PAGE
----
Mon, 29 Sep 2003

Controversy on Islamic zealots

Amid the uproar arising from various elements in society over the arrests of Islamic activists suspected by the police of being involved in and planning bombings in several places, I would like to contribute my view concerning this issue.

I share the opinion that terrorism should be handled according to the law, so as not to create new terror in society. Those upholding high democratic values will agree to that. The problem is now many people become very irrational in responding to such arrests, even more so when targets of the raids are ex-members of jihad troops in various places once torn by strife like Poso, Ambon and even Afghanistan. Since the figures seized are religious activists, various interpretations follow.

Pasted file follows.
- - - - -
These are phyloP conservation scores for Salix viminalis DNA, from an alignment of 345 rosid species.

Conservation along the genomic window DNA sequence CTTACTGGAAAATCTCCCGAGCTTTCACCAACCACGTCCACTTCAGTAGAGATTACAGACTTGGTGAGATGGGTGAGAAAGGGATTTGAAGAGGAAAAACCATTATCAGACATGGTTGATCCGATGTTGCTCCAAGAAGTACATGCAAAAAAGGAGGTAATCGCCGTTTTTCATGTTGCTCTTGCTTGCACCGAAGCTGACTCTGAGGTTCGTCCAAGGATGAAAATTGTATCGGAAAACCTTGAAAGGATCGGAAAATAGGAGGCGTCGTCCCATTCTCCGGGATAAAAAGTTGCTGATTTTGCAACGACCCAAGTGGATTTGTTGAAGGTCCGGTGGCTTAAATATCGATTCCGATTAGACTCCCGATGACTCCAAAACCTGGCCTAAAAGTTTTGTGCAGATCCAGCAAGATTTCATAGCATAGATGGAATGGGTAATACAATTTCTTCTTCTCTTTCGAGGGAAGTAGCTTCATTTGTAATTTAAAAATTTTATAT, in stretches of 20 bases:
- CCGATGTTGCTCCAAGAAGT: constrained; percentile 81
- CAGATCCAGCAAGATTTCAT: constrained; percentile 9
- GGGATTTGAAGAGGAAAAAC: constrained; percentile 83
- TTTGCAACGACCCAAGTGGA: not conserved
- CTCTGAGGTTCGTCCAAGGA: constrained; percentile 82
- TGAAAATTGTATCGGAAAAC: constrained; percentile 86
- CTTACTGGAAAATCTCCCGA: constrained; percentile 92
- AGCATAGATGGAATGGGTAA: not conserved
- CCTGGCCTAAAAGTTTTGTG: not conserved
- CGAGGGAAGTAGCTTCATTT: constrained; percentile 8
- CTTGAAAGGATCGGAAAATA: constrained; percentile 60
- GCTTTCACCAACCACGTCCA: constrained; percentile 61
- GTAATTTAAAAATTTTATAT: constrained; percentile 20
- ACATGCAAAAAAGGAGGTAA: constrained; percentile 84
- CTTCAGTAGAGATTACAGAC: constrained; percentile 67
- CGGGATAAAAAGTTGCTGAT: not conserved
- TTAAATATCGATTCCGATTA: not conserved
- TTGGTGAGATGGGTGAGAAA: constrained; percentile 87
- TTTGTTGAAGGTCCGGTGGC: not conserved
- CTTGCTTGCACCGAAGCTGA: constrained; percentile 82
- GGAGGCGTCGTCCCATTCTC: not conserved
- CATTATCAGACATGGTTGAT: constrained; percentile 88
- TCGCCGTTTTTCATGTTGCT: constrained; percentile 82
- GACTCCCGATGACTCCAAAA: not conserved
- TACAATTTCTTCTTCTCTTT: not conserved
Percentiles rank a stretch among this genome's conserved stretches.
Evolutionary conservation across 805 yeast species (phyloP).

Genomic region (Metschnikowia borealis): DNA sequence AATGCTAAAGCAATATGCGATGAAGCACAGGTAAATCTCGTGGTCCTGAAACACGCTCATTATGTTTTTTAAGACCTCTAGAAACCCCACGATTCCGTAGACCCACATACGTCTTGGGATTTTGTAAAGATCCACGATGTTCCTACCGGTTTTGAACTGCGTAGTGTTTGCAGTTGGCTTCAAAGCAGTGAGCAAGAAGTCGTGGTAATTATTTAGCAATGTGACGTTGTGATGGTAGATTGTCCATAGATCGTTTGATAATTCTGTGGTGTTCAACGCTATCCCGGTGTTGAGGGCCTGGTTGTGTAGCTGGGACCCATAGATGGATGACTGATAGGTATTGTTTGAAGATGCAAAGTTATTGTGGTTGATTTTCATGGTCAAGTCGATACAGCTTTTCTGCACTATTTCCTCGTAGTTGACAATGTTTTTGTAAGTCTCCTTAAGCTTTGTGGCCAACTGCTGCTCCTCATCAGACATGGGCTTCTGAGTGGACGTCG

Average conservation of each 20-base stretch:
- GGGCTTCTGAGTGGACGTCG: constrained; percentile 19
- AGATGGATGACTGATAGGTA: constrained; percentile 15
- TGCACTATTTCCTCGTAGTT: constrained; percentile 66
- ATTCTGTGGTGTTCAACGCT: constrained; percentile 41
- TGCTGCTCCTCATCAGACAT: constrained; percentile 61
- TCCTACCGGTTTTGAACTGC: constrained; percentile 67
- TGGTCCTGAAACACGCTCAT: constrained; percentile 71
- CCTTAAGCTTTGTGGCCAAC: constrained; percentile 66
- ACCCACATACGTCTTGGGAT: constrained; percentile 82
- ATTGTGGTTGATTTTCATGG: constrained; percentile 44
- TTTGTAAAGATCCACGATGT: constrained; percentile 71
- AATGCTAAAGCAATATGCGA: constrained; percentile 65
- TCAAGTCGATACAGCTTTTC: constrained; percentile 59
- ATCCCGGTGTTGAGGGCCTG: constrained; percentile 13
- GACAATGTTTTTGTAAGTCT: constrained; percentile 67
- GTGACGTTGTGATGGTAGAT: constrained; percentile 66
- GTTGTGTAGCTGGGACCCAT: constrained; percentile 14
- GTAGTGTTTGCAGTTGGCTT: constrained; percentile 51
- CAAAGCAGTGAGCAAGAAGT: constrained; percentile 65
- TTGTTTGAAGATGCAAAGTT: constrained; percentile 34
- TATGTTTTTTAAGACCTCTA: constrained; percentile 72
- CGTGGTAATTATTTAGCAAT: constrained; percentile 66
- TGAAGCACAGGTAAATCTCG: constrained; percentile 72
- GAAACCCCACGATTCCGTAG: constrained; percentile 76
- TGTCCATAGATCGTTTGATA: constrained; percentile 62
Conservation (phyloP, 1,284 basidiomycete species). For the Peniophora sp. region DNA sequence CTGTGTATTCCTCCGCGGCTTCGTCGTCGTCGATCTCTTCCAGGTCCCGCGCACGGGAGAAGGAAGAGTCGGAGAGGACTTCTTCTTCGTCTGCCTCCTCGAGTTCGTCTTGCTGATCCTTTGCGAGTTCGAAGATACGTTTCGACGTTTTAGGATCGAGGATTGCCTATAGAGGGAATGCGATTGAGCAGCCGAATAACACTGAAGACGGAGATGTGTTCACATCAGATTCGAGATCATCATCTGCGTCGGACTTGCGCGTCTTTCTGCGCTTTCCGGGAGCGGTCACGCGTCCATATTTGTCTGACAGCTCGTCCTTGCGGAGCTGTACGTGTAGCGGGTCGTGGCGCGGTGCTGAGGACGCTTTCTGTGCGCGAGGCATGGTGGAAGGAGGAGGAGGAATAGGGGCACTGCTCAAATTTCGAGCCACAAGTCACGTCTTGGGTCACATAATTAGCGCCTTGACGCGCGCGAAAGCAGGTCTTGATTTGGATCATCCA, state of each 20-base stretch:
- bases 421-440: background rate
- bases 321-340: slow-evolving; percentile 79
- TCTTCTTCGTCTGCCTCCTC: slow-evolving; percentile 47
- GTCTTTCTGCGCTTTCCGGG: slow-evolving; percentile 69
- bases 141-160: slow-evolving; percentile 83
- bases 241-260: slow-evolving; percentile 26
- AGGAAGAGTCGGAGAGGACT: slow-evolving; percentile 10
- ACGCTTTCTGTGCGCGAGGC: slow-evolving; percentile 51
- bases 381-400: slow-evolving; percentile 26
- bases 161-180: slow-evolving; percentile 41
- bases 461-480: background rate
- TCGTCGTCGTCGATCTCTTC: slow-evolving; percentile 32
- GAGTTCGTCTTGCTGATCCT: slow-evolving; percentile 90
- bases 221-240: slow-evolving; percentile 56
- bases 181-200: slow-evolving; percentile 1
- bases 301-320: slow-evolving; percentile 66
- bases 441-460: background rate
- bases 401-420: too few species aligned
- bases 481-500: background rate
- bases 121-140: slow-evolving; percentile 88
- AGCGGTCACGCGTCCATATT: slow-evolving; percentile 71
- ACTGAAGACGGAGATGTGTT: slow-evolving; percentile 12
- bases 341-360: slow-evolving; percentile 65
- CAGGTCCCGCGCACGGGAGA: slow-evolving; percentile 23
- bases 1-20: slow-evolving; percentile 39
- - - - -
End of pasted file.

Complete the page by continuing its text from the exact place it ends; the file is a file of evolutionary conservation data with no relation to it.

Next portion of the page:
The "conspiracy theory" thus prevails such as the arrests being ordered by the U.S. and Australia, the suppression of religious propagation, and the spread of Islamophobia as practiced by the New Order. If the theory continues to be developed, it is more negative than positive. The questions arise whether our nation is so mediocre that it bows so willingly to foreign pressure, whether Islamic propagation becomes so restricted with the capture of mosque activists, and whether Islamophopia is truly revived.

I am sure that as the nation is facing difficulties today, the dramatic conditions created by such an attitude will even reduce our awareness of the substance of action against inhuman acts of terrorism. Who would ever expect that such people as Amrozi, Imam Samudra and Hambali (all relatively simple Javanese villagers) were going to perpetrate the bombings in Bali?

The important thing now is to watch how the intelligence agency and the police force are performing their duties, in order to ascertain whether or not the "conspiracy theory" really applies.